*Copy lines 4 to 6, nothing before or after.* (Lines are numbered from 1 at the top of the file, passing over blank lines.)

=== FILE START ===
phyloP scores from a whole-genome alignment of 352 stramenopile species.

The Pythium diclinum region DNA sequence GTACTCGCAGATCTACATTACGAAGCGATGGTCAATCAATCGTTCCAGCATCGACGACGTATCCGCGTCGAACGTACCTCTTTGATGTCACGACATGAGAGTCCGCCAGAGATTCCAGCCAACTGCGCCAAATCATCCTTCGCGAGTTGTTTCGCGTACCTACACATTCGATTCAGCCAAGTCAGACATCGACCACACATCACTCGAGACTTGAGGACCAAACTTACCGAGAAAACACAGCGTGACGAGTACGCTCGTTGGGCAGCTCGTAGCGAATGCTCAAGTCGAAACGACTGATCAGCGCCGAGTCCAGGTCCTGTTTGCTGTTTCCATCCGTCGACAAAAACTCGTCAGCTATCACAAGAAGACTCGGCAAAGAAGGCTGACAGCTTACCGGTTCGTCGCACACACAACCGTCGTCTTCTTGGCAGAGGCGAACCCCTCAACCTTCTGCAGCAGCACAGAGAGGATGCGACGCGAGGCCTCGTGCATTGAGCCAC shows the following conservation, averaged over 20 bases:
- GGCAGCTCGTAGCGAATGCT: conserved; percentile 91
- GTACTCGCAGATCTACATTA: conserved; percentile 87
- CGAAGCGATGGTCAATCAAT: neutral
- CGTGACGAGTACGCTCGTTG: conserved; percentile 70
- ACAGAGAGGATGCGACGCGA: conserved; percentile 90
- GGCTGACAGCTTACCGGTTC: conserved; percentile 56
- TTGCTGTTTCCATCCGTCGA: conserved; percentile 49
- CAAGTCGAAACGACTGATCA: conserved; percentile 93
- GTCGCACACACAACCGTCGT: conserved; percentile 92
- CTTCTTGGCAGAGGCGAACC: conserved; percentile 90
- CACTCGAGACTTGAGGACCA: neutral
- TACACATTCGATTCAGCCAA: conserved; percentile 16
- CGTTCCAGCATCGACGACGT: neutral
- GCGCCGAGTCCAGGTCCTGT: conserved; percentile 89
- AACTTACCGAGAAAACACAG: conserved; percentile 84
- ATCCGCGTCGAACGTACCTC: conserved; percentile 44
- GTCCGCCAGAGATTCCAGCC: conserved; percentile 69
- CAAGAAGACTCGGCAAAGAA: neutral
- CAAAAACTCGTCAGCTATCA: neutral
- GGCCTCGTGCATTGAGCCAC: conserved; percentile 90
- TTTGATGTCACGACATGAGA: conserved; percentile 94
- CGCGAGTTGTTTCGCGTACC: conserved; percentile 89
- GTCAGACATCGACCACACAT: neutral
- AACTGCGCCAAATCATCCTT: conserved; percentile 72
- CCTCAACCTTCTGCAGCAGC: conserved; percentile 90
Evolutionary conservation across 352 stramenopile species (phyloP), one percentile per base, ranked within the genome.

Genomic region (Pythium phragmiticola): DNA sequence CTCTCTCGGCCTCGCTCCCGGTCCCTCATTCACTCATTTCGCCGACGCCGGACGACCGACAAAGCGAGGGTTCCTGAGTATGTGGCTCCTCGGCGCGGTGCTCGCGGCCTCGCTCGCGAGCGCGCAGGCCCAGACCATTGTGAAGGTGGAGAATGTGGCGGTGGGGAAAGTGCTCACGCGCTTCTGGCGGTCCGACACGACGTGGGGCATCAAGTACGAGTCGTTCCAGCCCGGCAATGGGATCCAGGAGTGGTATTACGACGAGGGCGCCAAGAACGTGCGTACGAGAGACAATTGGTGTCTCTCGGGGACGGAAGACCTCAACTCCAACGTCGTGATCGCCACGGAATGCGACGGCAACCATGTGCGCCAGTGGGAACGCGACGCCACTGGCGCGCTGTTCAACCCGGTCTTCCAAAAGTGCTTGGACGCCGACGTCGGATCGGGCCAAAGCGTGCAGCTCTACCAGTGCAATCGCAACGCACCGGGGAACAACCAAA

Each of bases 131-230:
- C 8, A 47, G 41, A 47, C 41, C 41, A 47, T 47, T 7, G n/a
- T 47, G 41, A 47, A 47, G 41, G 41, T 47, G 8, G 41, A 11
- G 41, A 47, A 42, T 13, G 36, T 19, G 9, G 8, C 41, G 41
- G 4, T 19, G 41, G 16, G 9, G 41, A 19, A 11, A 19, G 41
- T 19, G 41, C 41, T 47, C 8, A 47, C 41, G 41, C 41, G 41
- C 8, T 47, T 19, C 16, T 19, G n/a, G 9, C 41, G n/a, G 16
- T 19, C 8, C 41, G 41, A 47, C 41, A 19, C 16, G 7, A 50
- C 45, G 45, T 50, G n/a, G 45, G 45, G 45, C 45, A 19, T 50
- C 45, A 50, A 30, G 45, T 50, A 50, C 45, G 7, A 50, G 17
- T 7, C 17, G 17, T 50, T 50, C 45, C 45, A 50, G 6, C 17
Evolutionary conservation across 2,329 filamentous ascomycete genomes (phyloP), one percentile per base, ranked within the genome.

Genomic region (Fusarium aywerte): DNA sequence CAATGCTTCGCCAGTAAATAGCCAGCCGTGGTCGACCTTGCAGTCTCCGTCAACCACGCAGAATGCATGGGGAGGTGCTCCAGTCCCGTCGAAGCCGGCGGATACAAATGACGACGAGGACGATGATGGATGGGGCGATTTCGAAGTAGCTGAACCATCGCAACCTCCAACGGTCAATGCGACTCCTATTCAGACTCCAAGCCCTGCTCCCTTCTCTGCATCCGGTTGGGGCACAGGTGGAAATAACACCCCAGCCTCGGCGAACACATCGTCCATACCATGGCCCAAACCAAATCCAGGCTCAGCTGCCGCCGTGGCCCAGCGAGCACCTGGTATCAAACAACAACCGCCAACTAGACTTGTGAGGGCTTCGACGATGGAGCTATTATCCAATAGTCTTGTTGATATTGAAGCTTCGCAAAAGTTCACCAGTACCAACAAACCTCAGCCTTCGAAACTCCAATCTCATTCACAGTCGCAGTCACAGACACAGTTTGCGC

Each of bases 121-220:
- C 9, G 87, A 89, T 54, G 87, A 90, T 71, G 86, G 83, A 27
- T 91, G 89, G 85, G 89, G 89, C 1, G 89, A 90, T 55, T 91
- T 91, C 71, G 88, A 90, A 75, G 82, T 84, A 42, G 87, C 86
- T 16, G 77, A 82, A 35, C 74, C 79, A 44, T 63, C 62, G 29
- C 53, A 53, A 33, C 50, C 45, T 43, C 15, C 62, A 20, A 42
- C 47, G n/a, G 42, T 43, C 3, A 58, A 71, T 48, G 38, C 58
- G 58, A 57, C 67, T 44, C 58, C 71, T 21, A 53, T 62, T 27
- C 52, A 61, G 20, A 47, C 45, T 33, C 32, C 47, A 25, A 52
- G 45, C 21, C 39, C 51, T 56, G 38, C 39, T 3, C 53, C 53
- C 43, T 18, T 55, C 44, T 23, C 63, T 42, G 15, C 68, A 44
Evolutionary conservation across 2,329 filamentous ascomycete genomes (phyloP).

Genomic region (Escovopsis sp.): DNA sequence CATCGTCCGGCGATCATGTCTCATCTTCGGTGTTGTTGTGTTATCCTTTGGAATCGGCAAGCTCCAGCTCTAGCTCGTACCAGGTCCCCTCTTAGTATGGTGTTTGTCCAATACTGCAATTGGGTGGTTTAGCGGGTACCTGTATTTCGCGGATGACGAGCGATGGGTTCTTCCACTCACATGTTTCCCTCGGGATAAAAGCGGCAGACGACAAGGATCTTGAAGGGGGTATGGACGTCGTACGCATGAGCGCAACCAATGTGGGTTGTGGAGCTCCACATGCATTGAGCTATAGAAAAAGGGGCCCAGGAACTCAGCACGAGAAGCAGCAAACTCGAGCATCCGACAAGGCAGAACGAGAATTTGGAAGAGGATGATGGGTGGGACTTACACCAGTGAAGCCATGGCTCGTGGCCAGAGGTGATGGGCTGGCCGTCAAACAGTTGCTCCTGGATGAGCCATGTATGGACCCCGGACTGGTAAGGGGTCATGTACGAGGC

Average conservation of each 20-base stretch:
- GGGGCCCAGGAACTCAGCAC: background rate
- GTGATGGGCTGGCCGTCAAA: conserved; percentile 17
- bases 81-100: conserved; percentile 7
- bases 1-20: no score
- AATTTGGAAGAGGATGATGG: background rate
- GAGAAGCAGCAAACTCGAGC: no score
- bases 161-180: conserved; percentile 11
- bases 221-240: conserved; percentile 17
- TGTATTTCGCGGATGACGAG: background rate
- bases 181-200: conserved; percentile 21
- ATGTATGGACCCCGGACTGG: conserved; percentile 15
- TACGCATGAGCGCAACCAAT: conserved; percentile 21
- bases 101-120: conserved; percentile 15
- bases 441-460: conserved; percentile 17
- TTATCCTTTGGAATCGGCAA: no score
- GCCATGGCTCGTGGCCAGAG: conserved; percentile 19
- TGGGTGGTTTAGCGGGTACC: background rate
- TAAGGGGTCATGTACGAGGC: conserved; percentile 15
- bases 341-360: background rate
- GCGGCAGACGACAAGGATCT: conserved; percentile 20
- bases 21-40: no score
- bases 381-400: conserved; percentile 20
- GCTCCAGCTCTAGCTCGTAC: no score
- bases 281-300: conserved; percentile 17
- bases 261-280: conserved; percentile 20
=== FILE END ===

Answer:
- GTACTCGCAGATCTACATTA: conserved; percentile 87
- CGAAGCGATGGTCAATCAAT: neutral
- CGTGACGAGTACGCTCGTTG: conserved; percentile 70